National Novel Writing Month 2018: Ideas from elsewhere

Looking over the various OneNote pages, Word files and other bits and pieces where I’ve recorded story ideas, here’s a list of some of the more intriguing ones, again rated on a scale of 1 to 10 pounds of James Patterson novels.

Time After Time (yes, YATTS*): A person with Stage 4 cancer comes across a flat translucent stone that lets them jump ahead in time and then back. They decide to see if it can be used to cure their cancer.

I’m not sure this could work at novel-length because I frankly don’t think I’m clever or sophisticated enough to pull it off, and my natural (and sometimes terrible) tendency would be to somehow make light of the inevitable “What does it mean to live? What price to pay?” theme that would develop. For example, maybe the protagonist discovers they can survive the cancer by sacrificing someone else or by allowing something horrible to happen. And I’d play it for laughs. But maybe that could work. Still, a thin, if interesting premise, with potential for some solid characterization.

Rating: 7 pounds of James Patterson novels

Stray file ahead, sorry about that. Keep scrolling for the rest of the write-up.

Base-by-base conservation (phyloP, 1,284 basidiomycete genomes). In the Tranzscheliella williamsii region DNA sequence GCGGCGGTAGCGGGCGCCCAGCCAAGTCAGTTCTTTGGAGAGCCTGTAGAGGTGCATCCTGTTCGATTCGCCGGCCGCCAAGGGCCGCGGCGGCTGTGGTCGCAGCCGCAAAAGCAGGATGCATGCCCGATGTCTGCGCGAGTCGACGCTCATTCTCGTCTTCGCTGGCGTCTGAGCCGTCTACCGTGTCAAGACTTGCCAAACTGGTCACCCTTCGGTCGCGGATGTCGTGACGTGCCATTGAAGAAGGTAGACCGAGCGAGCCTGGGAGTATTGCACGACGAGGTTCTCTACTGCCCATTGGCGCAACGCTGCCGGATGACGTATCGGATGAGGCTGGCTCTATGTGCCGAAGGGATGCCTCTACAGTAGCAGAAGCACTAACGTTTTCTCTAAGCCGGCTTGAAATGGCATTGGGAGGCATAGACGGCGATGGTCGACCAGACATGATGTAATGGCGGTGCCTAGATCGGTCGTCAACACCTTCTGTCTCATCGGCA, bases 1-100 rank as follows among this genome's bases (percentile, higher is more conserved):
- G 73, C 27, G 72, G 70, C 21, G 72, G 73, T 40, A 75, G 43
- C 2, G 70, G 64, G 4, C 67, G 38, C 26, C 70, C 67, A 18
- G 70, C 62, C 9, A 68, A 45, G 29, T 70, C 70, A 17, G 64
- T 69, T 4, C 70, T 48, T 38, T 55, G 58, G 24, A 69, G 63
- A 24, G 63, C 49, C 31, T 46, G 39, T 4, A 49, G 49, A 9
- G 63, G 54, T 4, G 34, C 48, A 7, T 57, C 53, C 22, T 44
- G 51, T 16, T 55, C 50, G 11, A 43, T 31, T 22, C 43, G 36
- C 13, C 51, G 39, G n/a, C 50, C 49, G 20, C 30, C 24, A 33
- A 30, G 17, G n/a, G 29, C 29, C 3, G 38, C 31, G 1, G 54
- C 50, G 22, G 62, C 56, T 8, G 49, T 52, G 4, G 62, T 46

Grinder: A thriller about someone using a dating app with GPS locations and getting undesirable results

This has actually happened in real life, where people have used hook-up apps that show location to meet and then beat unsuspecting men. This would probably work better as a short story. I imagine it having either a supernatural element or some kind of Twlight Zone twist to it.

Rating: 3 pounds of James Patterson novels

One Slip: A couple meet in their early 20s and spend the next 20+ years together, experiencing the usual ups and downs of any relationship, against the backdrop of the Vancouver gay community and the specter of AIDs. One day as they stroll around the rugged terrain of a national park, one of the partners slips at the edge of a lookout over a spectacular waterfall. There is a safety barrier but it’s too low and he goes over, as his partner watches in horror. The body is never found. As the surviving partner grapples with the loss of his spouse, he begins to experience odd phenomena that seems related to his departed partner. Gradually he begins to wonder if they are messages “from beyond the grave.” Eventually he realizes that his partner is still alive and somehow trapped in another dimension, one that has a portal just below the falls. The other dimension is unstable and unfriendly and time is running out. The story concludes with a return to the waterfall and a last ditch effort to pull the missing partner back into the world he belongs–or risk pulling both into the bad place where neither should be.

This is a rare in that it’s relatively fleshed out for a simple idea. I like the concept of the surviving partner going from thinking he’s seeing signs of a ghost to gradually realizing his partner is still alive and somehow trapped. It’s a bit goofy, though, but I’d be able to weave a lot of small details into it for added authenticity (write what you know, you know).